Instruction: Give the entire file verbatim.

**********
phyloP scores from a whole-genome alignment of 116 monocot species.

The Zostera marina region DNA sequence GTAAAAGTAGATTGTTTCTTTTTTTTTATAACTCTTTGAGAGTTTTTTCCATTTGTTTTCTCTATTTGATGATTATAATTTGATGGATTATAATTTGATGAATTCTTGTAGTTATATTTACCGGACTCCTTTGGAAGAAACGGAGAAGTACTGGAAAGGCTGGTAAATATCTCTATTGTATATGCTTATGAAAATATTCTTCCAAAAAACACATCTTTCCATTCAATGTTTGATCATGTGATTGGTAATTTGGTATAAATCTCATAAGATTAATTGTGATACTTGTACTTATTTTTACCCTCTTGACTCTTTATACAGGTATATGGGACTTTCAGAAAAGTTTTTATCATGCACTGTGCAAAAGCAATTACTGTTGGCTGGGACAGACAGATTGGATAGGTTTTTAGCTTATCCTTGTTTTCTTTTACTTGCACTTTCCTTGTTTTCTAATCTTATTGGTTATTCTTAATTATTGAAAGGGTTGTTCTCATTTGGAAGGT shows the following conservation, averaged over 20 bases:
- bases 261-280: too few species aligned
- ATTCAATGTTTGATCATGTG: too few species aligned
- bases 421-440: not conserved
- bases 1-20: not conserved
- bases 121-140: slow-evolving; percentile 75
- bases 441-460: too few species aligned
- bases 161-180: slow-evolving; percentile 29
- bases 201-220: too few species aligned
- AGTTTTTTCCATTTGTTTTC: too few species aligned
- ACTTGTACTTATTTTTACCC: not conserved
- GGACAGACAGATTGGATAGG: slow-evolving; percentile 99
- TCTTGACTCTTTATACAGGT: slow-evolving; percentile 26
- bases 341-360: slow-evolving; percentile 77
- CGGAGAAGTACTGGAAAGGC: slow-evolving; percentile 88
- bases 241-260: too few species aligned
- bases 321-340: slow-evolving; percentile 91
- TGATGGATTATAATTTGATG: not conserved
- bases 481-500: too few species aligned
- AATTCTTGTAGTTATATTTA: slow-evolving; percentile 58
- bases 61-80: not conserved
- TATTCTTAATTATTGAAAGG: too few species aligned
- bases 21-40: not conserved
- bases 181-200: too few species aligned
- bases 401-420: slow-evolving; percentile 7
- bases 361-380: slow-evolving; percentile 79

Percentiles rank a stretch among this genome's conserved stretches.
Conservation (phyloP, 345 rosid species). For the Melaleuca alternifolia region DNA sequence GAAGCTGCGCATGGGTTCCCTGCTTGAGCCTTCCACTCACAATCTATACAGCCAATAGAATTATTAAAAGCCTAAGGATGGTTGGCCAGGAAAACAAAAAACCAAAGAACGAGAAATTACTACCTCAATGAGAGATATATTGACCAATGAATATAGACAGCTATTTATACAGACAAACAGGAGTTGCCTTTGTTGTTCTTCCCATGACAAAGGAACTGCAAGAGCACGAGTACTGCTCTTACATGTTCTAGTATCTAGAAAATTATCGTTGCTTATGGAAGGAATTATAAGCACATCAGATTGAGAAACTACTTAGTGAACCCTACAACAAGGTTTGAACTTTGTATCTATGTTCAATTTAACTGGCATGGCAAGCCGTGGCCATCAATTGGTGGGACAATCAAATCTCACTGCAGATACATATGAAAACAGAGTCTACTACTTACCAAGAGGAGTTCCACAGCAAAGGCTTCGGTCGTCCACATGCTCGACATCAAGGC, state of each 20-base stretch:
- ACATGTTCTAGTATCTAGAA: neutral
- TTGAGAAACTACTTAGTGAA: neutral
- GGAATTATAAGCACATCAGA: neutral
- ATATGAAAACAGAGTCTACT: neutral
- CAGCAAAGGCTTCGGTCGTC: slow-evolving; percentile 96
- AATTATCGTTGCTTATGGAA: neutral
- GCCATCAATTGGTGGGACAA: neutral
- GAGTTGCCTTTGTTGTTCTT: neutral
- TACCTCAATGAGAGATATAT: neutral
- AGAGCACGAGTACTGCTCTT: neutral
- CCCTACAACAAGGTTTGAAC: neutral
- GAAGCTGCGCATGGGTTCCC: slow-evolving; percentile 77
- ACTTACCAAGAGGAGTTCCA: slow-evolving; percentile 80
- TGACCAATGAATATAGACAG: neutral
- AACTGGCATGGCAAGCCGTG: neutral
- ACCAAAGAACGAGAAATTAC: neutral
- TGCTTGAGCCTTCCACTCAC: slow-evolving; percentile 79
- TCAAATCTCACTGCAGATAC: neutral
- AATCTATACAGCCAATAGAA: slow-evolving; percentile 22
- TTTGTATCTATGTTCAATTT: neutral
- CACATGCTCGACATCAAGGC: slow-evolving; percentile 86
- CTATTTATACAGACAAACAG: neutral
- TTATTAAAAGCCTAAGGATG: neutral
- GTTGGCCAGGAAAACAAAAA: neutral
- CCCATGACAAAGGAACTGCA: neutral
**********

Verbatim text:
phyloP scores from a whole-genome alignment of 116 monocot species.

The Zostera marina region DNA sequence GTAAAAGTAGATTGTTTCTTTTTTTTTATAACTCTTTGAGAGTTTTTTCCATTTGTTTTCTCTATTTGATGATTATAATTTGATGGATTATAATTTGATGAATTCTTGTAGTTATATTTACCGGACTCCTTTGGAAGAAACGGAGAAGTACTGGAAAGGCTGGTAAATATCTCTATTGTATATGCTTATGAAAATATTCTTCCAAAAAACACATCTTTCCATTCAATGTTTGATCATGTGATTGGTAATTTGGTATAAATCTCATAAGATTAATTGTGATACTTGTACTTATTTTTACCCTCTTGACTCTTTATACAGGTATATGGGACTTTCAGAAAAGTTTTTATCATGCACTGTGCAAAAGCAATTACTGTTGGCTGGGACAGACAGATTGGATAGGTTTTTAGCTTATCCTTGTTTTCTTTTACTTGCACTTTCCTTGTTTTCTAATCTTATTGGTTATTCTTAATTATTGAAAGGGTTGTTCTCATTTGGAAGGT shows the following conservation, averaged over 20 bases:
- bases 261-280: too few species aligned
- ATTCAATGTTTGATCATGTG: too few species aligned
- bases 421-440: not conserved
- bases 1-20: not conserved
- bases 121-140: slow-evolving; percentile 75
- bases 441-460: too few species aligned
- bases 161-180: slow-evolving; percentile 29
- bases 201-220: too few species aligned
- AGTTTTTTCCATTTGTTTTC: too few species aligned
- ACTTGTACTTATTTTTACCC: not conserved
- GGACAGACAGATTGGATAGG: slow-evolving; percentile 99
- TCTTGACTCTTTATACAGGT: slow-evolving; percentile 26
- bases 341-360: slow-evolving; percentile 77
- CGGAGAAGTACTGGAAAGGC: slow-evolving; percentile 88
- bases 241-260: too few species aligned
- bases 321-340: slow-evolving; percentile 91
- TGATGGATTATAATTTGATG: not conserved
- bases 481-500: too few species aligned
- AATTCTTGTAGTTATATTTA: slow-evolving; percentile 58
- bases 61-80: not conserved
- TATTCTTAATTATTGAAAGG: too few species aligned
- bases 21-40: not conserved
- bases 181-200: too few species aligned
- bases 401-420: slow-evolving; percentile 7
- bases 361-380: slow-evolving; percentile 79

Percentiles rank a stretch among this genome's conserved stretches.
Conservation (phyloP, 345 rosid species). For the Melaleuca alternifolia region DNA sequence GAAGCTGCGCATGGGTTCCCTGCTTGAGCCTTCCACTCACAATCTATACAGCCAATAGAATTATTAAAAGCCTAAGGATGGTTGGCCAGGAAAACAAAAAACCAAAGAACGAGAAATTACTACCTCAATGAGAGATATATTGACCAATGAATATAGACAGCTATTTATACAGACAAACAGGAGTTGCCTTTGTTGTTCTTCCCATGACAAAGGAACTGCAAGAGCACGAGTACTGCTCTTACATGTTCTAGTATCTAGAAAATTATCGTTGCTTATGGAAGGAATTATAAGCACATCAGATTGAGAAACTACTTAGTGAACCCTACAACAAGGTTTGAACTTTGTATCTATGTTCAATTTAACTGGCATGGCAAGCCGTGGCCATCAATTGGTGGGACAATCAAATCTCACTGCAGATACATATGAAAACAGAGTCTACTACTTACCAAGAGGAGTTCCACAGCAAAGGCTTCGGTCGTCCACATGCTCGACATCAAGGC, state of each 20-base stretch:
- ACATGTTCTAGTATCTAGAA: neutral
- TTGAGAAACTACTTAGTGAA: neutral
- GGAATTATAAGCACATCAGA: neutral
- ATATGAAAACAGAGTCTACT: neutral
- CAGCAAAGGCTTCGGTCGTC: slow-evolving; percentile 96
- AATTATCGTTGCTTATGGAA: neutral
- GCCATCAATTGGTGGGACAA: neutral
- GAGTTGCCTTTGTTGTTCTT: neutral
- TACCTCAATGAGAGATATAT: neutral
- AGAGCACGAGTACTGCTCTT: neutral
- CCCTACAACAAGGTTTGAAC: neutral
- GAAGCTGCGCATGGGTTCCC: slow-evolving; percentile 77
- ACTTACCAAGAGGAGTTCCA: slow-evolving; percentile 80
- TGACCAATGAATATAGACAG: neutral
- AACTGGCATGGCAAGCCGTG: neutral
- ACCAAAGAACGAGAAATTAC: neutral
- TGCTTGAGCCTTCCACTCAC: slow-evolving; percentile 79
- TCAAATCTCACTGCAGATAC: neutral
- AATCTATACAGCCAATAGAA: slow-evolving; percentile 22
- TTTGTATCTATGTTCAATTT: neutral
- CACATGCTCGACATCAAGGC: slow-evolving; percentile 86
- CTATTTATACAGACAAACAG: neutral
- TTATTAAAAGCCTAAGGATG: neutral
- GTTGGCCAGGAAAACAAAAA: neutral
- CCCATGACAAAGGAACTGCA: neutral